And, speaking to Internet Retailing, Leahy urged retailers to use their data to give customers what they want. He added: “In so many companies there’s no shortage of data but it’s in the wrong place, at the perimeter of the business. The key decisions are taken at the heart of the business. Often the most powerful in the organisation are the least informed. That’s the reality.”
Now is the time, he said, to invest in data which, unlike other retail business costs, is falling in price.
When it launched in 1995, Clubcard was, “the first example of big data, managing the customer relationship through data,” and one that “transformed the company” because it meant that Tesco knew who its customers were and could target them in a relevant way.
“For the consumer, online and offline becomes invisible,” he said. “They’re interested in the needs and interests that they have and whether you as a brand can help or not. Often they won’t notice how you do that, whether it’s on a mobile phone, on the computer at home or computer in store or virtual display or real store, they basically want you to be ubiquitous but under their control so that if they want you they can use you.”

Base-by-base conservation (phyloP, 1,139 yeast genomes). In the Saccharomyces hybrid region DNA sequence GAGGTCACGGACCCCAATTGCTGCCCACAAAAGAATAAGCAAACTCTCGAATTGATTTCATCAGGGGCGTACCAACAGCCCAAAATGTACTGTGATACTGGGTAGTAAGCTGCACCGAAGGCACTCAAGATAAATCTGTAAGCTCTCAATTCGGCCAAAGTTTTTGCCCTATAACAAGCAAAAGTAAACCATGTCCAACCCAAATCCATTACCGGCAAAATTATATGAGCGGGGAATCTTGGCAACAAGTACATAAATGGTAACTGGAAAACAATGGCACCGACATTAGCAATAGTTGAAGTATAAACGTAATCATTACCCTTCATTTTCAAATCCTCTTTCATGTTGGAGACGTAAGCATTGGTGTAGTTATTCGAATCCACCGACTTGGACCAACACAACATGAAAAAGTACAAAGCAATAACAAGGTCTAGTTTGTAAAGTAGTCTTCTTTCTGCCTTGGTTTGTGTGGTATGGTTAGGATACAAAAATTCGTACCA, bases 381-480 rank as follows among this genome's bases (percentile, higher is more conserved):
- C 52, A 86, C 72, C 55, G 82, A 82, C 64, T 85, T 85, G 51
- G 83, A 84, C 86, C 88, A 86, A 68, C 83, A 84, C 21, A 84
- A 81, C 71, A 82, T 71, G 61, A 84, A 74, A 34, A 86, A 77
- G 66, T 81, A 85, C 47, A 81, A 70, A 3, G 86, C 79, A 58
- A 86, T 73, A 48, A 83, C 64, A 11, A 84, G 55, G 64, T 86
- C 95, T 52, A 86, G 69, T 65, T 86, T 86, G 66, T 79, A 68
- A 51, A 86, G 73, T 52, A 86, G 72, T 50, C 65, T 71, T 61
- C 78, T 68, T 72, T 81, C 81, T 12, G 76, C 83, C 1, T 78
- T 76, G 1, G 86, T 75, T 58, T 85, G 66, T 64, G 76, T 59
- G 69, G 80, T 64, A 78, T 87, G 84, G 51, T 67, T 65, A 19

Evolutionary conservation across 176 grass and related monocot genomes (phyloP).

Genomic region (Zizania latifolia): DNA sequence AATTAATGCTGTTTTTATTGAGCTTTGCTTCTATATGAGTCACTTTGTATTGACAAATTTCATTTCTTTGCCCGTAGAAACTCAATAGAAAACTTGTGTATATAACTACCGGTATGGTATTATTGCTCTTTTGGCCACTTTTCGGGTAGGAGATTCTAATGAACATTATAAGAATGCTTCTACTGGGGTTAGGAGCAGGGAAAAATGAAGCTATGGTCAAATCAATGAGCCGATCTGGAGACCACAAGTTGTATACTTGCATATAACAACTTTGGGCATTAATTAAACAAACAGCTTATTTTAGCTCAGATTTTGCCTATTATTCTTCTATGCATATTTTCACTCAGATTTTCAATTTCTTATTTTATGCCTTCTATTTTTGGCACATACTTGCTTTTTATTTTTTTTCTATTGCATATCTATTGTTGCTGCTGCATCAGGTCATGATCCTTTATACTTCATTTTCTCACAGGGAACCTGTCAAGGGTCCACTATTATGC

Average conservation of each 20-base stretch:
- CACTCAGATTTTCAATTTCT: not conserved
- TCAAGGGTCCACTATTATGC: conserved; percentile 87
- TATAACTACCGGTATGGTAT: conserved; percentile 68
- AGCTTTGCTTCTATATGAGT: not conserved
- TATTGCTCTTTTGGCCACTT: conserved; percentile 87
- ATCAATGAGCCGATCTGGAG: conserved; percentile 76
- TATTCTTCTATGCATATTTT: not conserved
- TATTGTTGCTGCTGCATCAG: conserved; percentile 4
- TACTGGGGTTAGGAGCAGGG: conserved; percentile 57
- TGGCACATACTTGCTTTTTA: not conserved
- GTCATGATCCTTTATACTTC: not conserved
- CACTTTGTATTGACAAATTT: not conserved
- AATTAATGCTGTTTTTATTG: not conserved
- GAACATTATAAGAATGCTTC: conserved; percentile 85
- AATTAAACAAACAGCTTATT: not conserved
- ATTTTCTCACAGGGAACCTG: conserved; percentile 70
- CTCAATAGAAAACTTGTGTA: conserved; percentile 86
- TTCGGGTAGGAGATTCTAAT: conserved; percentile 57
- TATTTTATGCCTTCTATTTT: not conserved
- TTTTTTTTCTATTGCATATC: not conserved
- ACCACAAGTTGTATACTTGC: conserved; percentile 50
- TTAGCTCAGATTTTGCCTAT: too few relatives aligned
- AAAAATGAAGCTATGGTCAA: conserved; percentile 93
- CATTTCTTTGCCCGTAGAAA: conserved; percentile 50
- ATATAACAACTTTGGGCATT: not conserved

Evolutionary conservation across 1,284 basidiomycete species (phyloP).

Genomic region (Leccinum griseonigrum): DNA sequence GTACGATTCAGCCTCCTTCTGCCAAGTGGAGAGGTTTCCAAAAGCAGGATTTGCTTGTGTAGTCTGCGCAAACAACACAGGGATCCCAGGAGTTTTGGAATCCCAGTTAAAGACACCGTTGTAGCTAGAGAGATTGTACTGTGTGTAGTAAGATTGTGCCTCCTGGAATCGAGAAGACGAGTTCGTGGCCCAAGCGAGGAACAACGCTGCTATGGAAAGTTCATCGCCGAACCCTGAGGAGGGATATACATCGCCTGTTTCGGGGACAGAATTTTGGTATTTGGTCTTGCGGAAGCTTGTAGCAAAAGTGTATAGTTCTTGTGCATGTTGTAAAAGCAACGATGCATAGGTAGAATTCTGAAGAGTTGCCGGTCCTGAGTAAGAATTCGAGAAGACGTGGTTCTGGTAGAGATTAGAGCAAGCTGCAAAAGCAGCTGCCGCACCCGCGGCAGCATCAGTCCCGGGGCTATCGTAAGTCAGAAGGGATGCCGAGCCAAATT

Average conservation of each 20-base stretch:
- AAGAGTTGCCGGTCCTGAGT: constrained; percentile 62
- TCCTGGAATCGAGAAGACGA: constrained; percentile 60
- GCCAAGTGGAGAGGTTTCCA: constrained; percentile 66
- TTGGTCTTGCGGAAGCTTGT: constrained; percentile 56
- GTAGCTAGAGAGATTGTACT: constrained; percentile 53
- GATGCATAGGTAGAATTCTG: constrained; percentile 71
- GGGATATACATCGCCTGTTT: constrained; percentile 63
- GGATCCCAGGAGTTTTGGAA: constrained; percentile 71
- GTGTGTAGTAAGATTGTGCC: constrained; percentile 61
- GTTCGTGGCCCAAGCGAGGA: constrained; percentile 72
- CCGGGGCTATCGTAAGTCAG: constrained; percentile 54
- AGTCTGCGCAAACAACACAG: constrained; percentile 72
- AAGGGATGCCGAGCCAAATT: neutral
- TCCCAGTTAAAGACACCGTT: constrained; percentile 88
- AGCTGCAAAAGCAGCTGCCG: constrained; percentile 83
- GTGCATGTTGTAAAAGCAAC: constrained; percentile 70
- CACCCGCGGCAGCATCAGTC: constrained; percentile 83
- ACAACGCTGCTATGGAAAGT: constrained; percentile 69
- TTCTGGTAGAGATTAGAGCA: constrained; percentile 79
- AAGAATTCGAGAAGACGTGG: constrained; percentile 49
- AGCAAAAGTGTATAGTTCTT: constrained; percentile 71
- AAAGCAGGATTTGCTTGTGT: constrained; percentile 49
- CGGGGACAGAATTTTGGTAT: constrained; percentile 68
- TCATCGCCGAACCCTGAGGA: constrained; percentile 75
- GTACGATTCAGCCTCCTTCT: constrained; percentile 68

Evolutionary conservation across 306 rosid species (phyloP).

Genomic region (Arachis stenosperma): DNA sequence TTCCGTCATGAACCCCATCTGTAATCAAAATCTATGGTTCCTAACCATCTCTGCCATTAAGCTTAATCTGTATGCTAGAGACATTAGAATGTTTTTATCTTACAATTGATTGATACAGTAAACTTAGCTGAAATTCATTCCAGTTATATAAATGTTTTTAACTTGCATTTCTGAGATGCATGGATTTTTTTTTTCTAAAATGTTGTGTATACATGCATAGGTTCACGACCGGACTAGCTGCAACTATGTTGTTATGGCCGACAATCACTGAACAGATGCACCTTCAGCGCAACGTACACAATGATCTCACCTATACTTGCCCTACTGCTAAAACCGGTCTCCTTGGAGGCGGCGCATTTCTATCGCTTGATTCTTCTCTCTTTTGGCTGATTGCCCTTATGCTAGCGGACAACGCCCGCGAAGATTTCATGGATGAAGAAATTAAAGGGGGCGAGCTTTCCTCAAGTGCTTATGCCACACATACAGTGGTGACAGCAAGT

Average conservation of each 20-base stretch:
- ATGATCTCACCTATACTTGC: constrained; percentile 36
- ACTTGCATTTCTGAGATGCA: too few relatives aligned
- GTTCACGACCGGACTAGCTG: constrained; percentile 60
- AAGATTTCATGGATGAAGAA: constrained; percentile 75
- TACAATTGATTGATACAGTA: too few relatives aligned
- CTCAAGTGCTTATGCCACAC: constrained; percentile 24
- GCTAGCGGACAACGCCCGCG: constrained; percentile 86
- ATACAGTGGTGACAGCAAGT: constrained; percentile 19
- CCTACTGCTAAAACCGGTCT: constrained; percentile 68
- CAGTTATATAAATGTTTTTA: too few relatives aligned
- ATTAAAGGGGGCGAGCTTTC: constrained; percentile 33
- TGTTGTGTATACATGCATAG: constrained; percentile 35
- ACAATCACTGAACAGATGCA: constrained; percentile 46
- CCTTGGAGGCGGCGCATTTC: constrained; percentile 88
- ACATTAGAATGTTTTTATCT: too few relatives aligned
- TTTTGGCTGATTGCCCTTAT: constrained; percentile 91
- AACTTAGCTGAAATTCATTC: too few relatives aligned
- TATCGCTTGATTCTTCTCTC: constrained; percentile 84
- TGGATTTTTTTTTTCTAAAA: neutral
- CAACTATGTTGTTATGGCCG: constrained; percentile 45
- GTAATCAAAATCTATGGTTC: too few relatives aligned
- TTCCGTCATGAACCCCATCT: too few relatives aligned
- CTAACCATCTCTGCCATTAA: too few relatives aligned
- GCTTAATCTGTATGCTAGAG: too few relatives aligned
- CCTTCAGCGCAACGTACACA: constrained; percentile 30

He said: “The key is to use data to get a better management of supply chain and operating systems, also to understand customers better. In that way you can create more relevant benefit for customers and create loyalty, from that comes more spend and more profitable spend. That’s basically the economics of data.”
But data on its own is not enough, warned Leahy. “Values, culture, purpose – these actually matter as much to success as the technology and data. Even today when there is limitless data, limitless potential, actually the values matter even more. They speak to the heart in the way that data and technology speak to the head.”
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